Dr Yash Chhabra was part of a five-year long study undertaken at the University of Queensland, which has clarified a medical issue which has remained unresolved for half a century. This finding may well pave the way to cure “global killers like diabetes and cancer”.
Dr Yash Chhabra, a medical researcher in the University of Queensland’s Diamantina Institute Faculty of Medicine, is working with his team on a research which could potentially find the cure for two most dreaded diseases today: diabetes and cancer. The study is being jointly conducted by University of Queensland, University of Melbourne and Boston University.
This research team has discovered a hidden metabolic advantage that prevents people with a specific type of dwarfism from developing Type 2 Diabetes or cancer.
The findings of this research could pave the way for a new line of treatment, especially for diabetes.
In an interview to SBS Punjabi, Dr Chhabra elaborated on this specific type of dwarfism, called Laron Dwarfism, which is prevalent in Ecuador.
“People with Laron Dwarfism are immune to diabetes and cancer. They number roughly 500, the world over. We don’t have access to Laron dwarfs here in Brisbane, and nobody will donate us a piece of their tissue, especially because it’ll be invasive to their liver and other organs,” said.
“So we created mouse models to replicate these people and thereby, isolate the growth hormone which leads to this condition and find out their molecular mechanism. This will enable us to decide if we could use it to help the general population, as diabetes and cancer are two major global killers,” Dr Chhabra said.
“People with Laron Dwarfism aren’t sensitive to growth hormones due to a defective growth hormone receptor in their cells,” says Dr Chhabra’s team’s research paper.
It further adds that since the growth hormone is responsible for regulating height, metabolism and obesity, having defective receptors also means Laron dwarfs remain highly sensitive to insulin.
Quoting Emeritus Professor Michael Waters in University of Queensland’s Institute for Molecular Bioscience also states that normally when a person becomes obese, his/her sensitivity to insulin decreases and s/he eventually develops Type 2 Diabetes.
However, oddly enough, that isn’t the case with Laron dwarfs.
Establishing a link between these findings and their research, Prof. Waters makes a remarkable statement: “Our study clarifies an issue that has been unresolved for 50 years.”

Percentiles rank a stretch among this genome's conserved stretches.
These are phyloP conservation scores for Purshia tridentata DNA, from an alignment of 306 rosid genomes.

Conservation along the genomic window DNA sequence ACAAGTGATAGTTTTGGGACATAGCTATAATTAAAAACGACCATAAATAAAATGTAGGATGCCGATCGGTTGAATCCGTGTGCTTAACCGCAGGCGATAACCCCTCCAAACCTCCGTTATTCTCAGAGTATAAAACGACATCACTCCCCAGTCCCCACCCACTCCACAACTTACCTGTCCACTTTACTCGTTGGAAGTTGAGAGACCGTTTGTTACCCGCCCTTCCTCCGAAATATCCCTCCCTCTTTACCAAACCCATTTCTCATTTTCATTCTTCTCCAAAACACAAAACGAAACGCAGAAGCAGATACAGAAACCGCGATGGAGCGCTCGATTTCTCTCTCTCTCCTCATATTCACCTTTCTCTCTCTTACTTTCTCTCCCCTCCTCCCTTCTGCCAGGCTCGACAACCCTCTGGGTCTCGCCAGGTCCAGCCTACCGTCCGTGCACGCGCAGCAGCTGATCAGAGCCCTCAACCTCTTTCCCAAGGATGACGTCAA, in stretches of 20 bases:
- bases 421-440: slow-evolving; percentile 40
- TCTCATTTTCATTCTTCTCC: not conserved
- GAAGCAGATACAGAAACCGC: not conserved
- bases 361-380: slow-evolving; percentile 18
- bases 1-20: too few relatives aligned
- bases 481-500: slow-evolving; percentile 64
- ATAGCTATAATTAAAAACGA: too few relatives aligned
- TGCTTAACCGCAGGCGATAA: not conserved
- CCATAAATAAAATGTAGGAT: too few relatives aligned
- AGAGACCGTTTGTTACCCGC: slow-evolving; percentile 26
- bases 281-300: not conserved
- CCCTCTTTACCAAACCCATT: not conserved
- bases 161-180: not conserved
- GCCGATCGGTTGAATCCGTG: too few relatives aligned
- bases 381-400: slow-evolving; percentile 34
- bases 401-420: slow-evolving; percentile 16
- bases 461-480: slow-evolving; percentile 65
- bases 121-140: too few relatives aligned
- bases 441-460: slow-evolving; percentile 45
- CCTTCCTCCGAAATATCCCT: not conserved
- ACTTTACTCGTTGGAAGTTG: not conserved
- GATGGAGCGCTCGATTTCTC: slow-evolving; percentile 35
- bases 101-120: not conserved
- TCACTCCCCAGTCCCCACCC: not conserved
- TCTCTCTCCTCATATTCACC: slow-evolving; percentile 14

Dr Chhabra said that understanding how defective growth hormone receptors prevented diabetes at the cellular and tissue level could enable researchers to develop treatments for the general population.
He also makes it clear that it was neither him nor his team which first identified Laron dwarfs are being immune to cancer and diabetes. “A research first came out in 2011 about these people who don’t suffer from diabetes or cancer even though they are often obese,” adds Dr Chhabra.
Even though the findings of this research sound promising, Dr Chhabra says that there’s a lot more still to be done. “We thought up until now that if the hormone or receptor is not functioning, you don’t get diabetes. But that’s not enough. You need to find the exact thing that’s happening. That’s what we’ve done in this study,” Dr Chhabra says.
This research paper, says Dr Chhabra, “is a significant breakthrough in the study of diabetes and cancer and will pave the way to new research.”
He and his team at University of Queensland’s Diamantina Institute Faculty of Medicine are now hoping to design the molecules or drugs which can selectively target treatment as required.
Highlighting the tradition of fasting in Indian culture, Dr Chhabra explains how it might actually be helpful for regulating insulin levels in our body. “Fasting is a way to prolong not only your lifespan but also the span of your health. It also reduces growth hormone levels that help insulin sensitivity to be increased. In short, it works opposite to insulin,” he says.
In simple terms, this means that insulin sensitivity is high, one’s chances of being diabetic are low.